Identification-marker antisera used on T cells were CD4 (Dako, Carpinteria, CA) and CD8 (Dako). The identification marker for eosinophils was the CCR3 receptor, detected with an antiserum from Bruce Daugherty (Merck Research Labs) (21). In the last-named case, immunohistochemistry was done on saponin-treated cells with extensive blocking. Immune-specific signal was detected with the appropriate fluorescein isothiocyanate-labeled donkey secondary antisera (Jackson Immunoresearch). Immune-complexed sections were rinsed and counterstained with DAPI (Molecular Probes, Eugene, OR). Images were acquired, processed, and quantified with a Nikon E1000 microscope (Nikon, Tokyo, Japan), Micromax CCD camera (Princeton Instruments, San Diego, CA), and Metamorph imaging program (Universal Imaging, West Chester, PA).

In order to investigate the distribution of CysLT1 receptor mRNA and protein in human lung and peripheral blood cells, we made a specific oligonucleotide probe, 5′–GAACATAATAGACCACACGGAGAGGCAGTG–3′ (antisense) and antiserum (17). The oligonucleotide antisense probe had previously been shown to recognize CysLT1 receptor mRNA in human lung muscle cells and macrophages (17). The antiserum, first described in the present study, showed specific recognition of the purified CysLT1 receptor on immunoblot analysis (Figure 1A). We were unable to detect the receptor in immunoblot analyses of lung tissue or COS cells transfected with the CysLT1 receptor membrane fractions (data not shown). We calculated from the expression levels of the CysLT1 receptor in human lung or in COS CysLT1 receptor-transfected membranes (both having about 50 fmol/mg protein), and from the sensitivity of the antiserum to recombinant receptor protein, that unless the receptor was concentrated in some fashion, its concentration would be below the detection limits of Western blot analysis. The monomeric recombinant CysLT1 receptor had a molecular weight of approximately 42 kD, but much larger amounts of dimerized and oligomerized receptors were observed in these preparations even in the presence of the denaturing gel detergents (Figure 1A). No CysLT1 receptor signal was seen with antiserum adsorbed with 10 μg/ml purified CysLT1 recombinant receptor or with control, nonimmune goat antisera (Figures 1B and 1C).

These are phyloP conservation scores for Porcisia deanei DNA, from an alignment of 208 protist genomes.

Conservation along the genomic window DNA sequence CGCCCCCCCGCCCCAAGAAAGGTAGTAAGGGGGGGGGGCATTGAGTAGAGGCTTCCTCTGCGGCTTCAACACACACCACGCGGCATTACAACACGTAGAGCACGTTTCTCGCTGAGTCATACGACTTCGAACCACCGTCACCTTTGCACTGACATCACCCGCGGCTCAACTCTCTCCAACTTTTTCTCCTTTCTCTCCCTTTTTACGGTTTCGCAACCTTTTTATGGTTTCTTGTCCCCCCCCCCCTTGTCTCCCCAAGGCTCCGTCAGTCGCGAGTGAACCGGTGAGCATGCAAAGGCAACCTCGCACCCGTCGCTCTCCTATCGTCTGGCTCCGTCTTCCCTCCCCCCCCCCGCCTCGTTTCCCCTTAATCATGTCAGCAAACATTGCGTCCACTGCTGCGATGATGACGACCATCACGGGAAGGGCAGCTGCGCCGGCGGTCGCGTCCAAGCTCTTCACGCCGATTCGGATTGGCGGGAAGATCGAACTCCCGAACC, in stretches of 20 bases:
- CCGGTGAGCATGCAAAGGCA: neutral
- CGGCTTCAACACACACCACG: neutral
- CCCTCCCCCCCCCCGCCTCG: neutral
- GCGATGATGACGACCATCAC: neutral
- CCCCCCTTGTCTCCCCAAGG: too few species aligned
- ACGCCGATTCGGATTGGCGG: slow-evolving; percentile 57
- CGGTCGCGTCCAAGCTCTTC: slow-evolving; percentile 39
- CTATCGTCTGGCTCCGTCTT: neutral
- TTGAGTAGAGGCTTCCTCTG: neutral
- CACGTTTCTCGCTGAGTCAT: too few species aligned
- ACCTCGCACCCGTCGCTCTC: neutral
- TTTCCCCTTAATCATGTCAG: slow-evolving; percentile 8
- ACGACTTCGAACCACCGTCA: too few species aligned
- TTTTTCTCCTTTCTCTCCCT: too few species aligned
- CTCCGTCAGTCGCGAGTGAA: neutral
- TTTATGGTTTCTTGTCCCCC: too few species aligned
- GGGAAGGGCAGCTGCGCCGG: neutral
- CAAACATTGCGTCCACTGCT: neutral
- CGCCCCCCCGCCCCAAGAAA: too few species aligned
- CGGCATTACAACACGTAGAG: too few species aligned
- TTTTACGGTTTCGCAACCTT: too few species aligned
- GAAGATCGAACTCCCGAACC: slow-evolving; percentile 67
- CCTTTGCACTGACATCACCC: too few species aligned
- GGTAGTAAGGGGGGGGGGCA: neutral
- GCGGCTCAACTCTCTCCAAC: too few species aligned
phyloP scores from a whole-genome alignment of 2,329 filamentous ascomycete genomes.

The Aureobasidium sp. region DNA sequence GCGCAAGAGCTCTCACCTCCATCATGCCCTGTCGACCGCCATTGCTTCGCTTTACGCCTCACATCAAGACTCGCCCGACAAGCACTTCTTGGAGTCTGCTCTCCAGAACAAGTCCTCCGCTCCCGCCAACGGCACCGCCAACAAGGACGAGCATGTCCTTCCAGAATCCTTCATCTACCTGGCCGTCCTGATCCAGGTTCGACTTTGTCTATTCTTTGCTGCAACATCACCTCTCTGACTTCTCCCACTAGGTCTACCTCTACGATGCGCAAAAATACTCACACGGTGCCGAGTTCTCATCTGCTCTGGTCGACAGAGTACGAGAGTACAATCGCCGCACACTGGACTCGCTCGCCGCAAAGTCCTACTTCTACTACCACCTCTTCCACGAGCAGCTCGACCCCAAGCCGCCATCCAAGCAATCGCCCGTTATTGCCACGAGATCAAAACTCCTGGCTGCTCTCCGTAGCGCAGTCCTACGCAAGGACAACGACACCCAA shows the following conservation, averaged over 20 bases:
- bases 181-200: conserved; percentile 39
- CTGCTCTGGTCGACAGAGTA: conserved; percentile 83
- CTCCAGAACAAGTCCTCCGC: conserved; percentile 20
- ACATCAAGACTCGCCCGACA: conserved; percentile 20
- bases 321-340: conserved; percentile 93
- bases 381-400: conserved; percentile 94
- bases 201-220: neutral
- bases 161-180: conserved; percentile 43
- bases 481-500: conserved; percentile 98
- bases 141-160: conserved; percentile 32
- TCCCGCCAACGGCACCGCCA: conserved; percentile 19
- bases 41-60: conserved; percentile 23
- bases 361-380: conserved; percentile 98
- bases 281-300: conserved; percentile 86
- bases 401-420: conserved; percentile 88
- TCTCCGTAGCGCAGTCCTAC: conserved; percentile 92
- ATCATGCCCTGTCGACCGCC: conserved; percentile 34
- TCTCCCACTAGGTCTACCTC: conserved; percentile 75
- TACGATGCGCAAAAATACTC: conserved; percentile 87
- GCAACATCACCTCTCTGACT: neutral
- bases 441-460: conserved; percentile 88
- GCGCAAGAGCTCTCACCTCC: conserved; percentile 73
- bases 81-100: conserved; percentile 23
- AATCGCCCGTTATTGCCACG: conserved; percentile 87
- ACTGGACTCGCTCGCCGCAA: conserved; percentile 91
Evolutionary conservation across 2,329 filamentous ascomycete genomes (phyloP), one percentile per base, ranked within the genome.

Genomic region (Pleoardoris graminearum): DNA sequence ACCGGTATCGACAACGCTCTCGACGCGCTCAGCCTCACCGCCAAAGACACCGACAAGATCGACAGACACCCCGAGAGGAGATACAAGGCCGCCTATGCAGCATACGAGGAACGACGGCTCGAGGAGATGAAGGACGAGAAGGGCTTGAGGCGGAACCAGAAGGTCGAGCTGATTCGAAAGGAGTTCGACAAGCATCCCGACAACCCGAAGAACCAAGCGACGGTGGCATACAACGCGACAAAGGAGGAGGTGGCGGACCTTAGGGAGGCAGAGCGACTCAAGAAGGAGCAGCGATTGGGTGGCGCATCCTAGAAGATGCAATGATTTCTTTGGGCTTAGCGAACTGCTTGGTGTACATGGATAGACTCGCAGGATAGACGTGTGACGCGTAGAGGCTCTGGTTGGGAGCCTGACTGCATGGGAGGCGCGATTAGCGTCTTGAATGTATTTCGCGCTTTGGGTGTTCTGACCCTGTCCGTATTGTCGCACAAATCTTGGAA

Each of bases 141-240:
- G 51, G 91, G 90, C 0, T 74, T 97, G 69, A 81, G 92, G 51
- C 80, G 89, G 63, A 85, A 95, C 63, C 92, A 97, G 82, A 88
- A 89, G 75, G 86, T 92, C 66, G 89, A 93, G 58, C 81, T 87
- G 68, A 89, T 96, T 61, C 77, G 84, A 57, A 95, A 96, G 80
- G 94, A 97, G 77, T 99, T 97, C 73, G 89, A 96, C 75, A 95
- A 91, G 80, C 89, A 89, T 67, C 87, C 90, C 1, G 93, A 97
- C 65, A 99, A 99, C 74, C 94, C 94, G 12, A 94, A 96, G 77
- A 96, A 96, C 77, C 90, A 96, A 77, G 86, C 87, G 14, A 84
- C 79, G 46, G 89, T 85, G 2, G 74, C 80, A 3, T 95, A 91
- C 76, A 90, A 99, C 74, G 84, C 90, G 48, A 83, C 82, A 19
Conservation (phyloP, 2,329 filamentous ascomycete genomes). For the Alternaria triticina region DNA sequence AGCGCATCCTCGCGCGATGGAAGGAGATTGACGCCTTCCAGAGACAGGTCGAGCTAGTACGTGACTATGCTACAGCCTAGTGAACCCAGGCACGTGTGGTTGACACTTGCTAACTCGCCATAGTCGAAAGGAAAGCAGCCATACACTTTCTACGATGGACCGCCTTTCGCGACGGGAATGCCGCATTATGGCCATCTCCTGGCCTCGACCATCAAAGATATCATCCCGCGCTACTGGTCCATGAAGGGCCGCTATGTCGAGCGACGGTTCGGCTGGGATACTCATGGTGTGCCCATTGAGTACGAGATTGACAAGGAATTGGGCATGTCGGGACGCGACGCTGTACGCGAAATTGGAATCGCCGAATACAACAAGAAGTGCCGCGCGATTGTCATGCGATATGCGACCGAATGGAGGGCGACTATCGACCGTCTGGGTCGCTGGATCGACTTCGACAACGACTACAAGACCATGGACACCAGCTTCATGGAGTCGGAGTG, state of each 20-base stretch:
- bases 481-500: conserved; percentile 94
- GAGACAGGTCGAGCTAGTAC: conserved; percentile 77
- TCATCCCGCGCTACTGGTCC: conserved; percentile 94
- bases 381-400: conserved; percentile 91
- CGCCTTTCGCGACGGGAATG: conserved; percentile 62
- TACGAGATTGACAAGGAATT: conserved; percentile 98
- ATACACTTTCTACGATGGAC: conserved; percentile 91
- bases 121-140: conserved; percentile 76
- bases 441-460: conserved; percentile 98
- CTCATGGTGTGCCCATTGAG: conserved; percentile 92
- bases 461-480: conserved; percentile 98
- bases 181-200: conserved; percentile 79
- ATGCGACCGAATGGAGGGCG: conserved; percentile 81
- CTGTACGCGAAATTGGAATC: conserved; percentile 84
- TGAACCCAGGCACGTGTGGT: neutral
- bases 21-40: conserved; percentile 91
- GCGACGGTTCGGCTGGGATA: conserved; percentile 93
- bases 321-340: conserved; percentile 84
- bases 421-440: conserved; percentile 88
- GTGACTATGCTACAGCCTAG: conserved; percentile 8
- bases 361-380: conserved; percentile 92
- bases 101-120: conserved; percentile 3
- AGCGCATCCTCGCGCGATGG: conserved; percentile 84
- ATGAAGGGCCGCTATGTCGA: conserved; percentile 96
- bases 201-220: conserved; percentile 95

Since immunohistochemistry is more sensitive than immunoblot analysis, we conducted immunostaining on COS cells transiently transfected with the CysLT1 receptor and with COS cells alone, and compared the results (Figures 1D through 1G). COS cells alone showed no signal with the antisera (Figure 1D), in contrast to the positive staining observed in CysLT1 receptor-transfected COS cells (Figure 1E). No signal was seen in the same sample with normal goat serum (Figure 1G), and the positive staining for CysLT1 receptor on COS CysLT1-transfected cells was eliminated by preadsorption with recombinant CysLT1 receptor protein (Figure 1F).